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The “Brain Tsunami”

Time is crucial in brain injury recovery. Most community members likely consider the harm caused by a traumatic brain injury to be similar to that found in all other traumatic injuries. The assumption is that first there is a significant trauma, the damage is done, and then the brain begins a slow process to heal as much as possible. This is not exactly true. Over the years our Chicago brain injury attorneys have to come to appreciate that the harm caused by brain injuries worsens in the aftermath of the initial trauma. This is a critical factor which makes quick thinking and appropriate action vital in the immediate aftermath of the injury.

An article in The Atlantic discussed this reality, dubbing it the “Brain Tsunami.” It was explained how brain tsunamis are neurological events which occur often days after the initial trauma, leading the significant brain damage beyond that caused directly by the initial accident. Experts explain that the tsunamis are actually widespread brain depolarization of cells that spread slowly but persistently across the victim’s brain. This leads to widespread dysfunction. Medical researchers are now working hard to better understand these waves of brain damage in order to prevent patients from losing large portions of their brain functioning. The story explains that the depolarization of the brain days after injury has long been known. However, it is only recently that researchers confirmed that these brain tsunamis are actually the cause of further brain damage for these patients. The discoveries were made as part of focused attention on the injuries sustained by service members who suffered this harm while in Iraq and Afghanistan. Many service members have been left with significant injury and few viable treatment plans.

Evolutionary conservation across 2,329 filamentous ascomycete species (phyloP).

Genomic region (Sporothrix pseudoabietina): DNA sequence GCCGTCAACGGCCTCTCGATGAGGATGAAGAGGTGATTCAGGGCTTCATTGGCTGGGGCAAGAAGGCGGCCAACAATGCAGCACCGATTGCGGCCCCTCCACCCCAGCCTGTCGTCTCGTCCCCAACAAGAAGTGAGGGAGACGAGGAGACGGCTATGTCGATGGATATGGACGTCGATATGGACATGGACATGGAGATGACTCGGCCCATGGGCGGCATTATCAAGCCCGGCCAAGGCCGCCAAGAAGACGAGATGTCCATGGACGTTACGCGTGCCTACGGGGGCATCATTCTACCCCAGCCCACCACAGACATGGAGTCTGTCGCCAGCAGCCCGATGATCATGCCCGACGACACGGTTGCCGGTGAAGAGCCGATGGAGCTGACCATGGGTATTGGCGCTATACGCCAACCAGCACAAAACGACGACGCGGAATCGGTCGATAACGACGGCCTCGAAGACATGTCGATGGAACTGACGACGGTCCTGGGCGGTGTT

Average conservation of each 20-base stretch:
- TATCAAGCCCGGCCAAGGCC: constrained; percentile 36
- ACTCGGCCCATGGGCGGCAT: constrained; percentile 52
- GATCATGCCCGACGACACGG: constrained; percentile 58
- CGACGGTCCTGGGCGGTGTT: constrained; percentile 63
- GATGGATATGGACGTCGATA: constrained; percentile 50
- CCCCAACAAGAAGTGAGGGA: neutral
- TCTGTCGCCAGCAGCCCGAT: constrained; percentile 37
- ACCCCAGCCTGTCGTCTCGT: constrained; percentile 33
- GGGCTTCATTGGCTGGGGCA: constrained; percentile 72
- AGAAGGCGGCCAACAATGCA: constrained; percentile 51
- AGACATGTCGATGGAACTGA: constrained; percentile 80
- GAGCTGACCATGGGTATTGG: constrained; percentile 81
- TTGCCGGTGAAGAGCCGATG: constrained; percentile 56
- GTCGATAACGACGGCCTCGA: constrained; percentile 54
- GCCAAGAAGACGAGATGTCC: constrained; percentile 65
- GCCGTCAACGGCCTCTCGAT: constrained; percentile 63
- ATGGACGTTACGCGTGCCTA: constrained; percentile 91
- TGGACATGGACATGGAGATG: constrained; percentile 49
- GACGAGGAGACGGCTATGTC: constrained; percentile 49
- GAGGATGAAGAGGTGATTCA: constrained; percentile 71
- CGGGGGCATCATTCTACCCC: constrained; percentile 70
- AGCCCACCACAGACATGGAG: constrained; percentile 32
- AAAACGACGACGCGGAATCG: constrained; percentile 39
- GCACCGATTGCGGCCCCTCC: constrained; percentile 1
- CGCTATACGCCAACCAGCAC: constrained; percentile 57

This latest study involved over one hundred brain injury patients nationwide. The involved participants underwent neurosurgery, and they were then followed throughout their post-operative care to gauge their outcome. In total, about 58% of those involved in the study experienced brain tsunamis. These victims had a surge of cell depolarizations in their cortex leading to significant harm to their functioning. The full extent of the harm was determined by placing a linear strip of electrodes on the patient’s brains. The researchers actually hoped that they could figure out a way to stop the spread of the cortical depolarization. Unfortunately, the efforts to do so in this case were not all that successful, and researchers are still not sure how the prevention can be achieved.

One researcher, trying to put a positive spin on the situation, summarized by noting that, “Our ability to monitor and understand what happens in the brain after a severe injury hasn’t advanced significantly in decades. T he brain is like a black box, but the process of spreading depolarizations now gives us a window into the box.”

Our Chicago brain injury lawyers understand that much of this research can produce more questions than it does answers. Experts are still a long way away from figuring out how to specifically limit these tsunamis. However, other research has made some inroads in to improved outcomes overall for brain injury victims.

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